“Everybody’s Talkin’ is a song originally written and recorded by Fred Neil. Nilsson’s version reached the top 10 in the U.S. and was the theme song for the film Midnight Cowboy, which really helped its success.

Writing's_on_the_Wall_by_Sam_SmithSam Smith – “Writing’s On The Wall” – (2015)

We featured every Bond song a few years ago, and since then a new movie has come out, Spectre. This is the theme from that film and Sam Smith was an excellent choice to sing it. There’s always a lot of second guessing these songs, but it did win an Oscar, so there’s that.

220px-BillyJoel_AnInnocentManBilly Joel – “The Longest Time” – (1983)

An Innocent Man might be my favorite Billy Joel album – mostly because it plays with doo-wop music on multiple hit singles, including this which only features two instruments (a bass and a drum played with a brush) and a bunch of layered vocals, all provided by Joel himself. Because of this, “The Longest Time” is popular among a cappella singers. But if you want to hear how good of a singer Billy Joel was back in the day, this is all you need.

220px-ACDC-LetThereBeRockAC/DC – “Whole Lotta Rosie” – (1977)

This is a classic AC/DC tune from the Bon Scott era. It is the last song on Let There Be Rock and the third and final single released from the album and remains not only the most popular track from the album, but one of the band’s most popular songs overall.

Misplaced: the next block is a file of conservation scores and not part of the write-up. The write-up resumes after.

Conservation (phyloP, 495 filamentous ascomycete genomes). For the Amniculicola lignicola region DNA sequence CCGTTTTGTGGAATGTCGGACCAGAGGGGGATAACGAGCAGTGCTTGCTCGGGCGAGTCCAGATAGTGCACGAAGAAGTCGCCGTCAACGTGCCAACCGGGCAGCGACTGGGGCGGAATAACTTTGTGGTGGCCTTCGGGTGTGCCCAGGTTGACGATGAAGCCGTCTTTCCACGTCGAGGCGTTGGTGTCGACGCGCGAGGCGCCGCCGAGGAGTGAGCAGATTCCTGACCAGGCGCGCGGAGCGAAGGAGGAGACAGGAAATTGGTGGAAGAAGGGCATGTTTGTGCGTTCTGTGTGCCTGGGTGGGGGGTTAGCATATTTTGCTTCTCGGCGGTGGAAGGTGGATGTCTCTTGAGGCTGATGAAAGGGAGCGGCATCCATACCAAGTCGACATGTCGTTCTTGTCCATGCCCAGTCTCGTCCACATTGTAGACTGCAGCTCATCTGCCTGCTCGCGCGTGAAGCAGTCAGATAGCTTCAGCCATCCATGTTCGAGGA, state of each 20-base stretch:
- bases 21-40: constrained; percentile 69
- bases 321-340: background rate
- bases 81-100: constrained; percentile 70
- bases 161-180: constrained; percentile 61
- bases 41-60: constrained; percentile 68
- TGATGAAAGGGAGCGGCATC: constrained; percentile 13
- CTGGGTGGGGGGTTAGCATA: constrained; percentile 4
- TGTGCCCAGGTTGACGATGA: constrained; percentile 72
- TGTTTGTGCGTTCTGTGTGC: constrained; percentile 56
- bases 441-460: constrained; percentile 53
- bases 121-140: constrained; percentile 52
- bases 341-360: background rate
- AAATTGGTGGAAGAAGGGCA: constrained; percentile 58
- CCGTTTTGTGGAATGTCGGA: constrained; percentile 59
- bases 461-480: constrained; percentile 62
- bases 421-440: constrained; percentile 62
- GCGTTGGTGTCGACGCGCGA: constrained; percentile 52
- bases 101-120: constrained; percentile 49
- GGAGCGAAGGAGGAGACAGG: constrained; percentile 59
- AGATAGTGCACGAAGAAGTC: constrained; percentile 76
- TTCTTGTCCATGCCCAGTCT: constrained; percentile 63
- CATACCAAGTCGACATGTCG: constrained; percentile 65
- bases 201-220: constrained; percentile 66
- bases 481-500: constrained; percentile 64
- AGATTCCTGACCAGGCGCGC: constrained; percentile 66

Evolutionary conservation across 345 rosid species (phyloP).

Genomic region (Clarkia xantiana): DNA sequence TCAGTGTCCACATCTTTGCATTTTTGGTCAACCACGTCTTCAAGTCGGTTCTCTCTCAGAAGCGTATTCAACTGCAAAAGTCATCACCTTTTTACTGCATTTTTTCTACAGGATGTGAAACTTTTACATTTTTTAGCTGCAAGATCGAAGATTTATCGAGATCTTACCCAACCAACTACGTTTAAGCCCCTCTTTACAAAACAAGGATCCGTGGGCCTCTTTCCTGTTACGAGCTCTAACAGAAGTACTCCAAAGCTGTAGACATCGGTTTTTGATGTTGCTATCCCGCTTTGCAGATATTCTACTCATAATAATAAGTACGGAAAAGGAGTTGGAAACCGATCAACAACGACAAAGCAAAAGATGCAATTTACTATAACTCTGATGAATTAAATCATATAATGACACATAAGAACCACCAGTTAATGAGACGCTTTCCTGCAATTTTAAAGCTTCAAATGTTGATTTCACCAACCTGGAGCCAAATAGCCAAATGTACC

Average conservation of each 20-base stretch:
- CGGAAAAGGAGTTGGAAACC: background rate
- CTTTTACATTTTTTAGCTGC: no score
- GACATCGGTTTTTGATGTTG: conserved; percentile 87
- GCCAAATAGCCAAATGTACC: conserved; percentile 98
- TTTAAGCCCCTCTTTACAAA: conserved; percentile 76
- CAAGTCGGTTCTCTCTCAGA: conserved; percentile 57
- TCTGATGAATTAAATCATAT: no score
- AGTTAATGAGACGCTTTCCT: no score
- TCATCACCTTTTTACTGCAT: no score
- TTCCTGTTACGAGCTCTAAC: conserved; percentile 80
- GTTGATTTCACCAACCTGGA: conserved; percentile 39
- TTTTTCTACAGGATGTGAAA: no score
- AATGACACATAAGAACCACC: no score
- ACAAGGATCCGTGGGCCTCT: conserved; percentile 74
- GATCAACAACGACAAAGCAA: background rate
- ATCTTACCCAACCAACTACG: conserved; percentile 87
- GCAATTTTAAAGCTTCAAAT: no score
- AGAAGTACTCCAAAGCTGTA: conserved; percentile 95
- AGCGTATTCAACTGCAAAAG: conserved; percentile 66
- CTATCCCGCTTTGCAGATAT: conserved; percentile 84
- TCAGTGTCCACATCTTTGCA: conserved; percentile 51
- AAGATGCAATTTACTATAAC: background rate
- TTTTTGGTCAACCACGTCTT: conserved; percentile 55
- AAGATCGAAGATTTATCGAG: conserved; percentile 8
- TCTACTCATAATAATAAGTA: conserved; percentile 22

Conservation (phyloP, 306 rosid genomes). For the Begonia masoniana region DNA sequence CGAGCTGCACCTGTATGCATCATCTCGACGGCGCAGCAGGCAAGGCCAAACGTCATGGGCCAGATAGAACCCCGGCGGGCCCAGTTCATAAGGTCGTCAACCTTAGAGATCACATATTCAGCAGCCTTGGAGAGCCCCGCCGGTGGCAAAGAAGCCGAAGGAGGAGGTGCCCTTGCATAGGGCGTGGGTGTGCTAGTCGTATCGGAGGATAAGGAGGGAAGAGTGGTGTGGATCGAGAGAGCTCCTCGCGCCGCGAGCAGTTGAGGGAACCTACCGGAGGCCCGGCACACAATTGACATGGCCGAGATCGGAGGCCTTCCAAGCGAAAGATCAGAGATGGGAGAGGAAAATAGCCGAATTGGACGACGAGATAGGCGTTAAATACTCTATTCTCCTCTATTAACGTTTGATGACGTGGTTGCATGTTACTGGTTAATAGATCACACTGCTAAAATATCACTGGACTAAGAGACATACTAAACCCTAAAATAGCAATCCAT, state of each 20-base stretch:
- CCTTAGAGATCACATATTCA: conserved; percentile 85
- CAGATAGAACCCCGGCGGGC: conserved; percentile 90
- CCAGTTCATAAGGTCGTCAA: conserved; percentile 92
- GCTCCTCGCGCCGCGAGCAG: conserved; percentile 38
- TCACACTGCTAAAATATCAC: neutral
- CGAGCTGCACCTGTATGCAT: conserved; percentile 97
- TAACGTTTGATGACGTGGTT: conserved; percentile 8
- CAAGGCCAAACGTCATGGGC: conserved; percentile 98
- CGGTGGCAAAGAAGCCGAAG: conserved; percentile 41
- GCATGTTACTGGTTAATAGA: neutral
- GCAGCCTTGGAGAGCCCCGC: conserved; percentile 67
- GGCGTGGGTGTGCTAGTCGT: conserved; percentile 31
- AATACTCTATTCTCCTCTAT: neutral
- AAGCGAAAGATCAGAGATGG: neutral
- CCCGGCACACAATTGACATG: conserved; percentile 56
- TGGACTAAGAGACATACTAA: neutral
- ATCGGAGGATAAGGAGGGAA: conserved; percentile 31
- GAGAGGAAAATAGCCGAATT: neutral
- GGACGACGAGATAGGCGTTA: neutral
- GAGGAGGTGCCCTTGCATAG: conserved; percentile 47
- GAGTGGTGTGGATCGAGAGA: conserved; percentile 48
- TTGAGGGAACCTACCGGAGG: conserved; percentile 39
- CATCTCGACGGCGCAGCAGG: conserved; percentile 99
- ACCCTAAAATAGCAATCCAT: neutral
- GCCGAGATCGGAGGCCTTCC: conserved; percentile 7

220px-LetitbleedRS#1 – The Rolling Stones – “Gimme Shelter” – (1969)

Here it is, the best song of 1969 – and one of the greatest rock recordings of all time. The guitar riff is incredible but what really puts this song over the top is Merry Clayton, the female voice you hear belting – and we mean belting out those lyrics. The last part she sings she is practically screaming (you can even hear Mick go “Whoo!” in the background after her voice cracks). It’ll give you chills. Merry was recruited in the middle of the night to come in and record her part. The legend is that it was so strenuous that Merry, pregnant while recording, suffered a miscarriage upon returning home. It’s an amazing piece of work with excellent performances from everyone involved.

220px-Beatles_-_Abbey_Road#2 – The Beatles – “Here Comes The Sun” – (1969)

Abbey Road was the second-to-last Beatles album to be released, but it was the last to be recorded (for the most part). It’s one of the greatest albums ever recorded and we could spend an hour writing about the cover of the album in itself. The greatest tracks on Abbey Road were written by George Harrison, the most likable Beatle. And this is one of those songs. It was written by George at Eric Clapton’s house and is downright beautiful. Ritchie Havens performed it famously at Woodstock. Because Beatles songs aren’t available on YouTube, here’s an awesome performance of George doing it solo.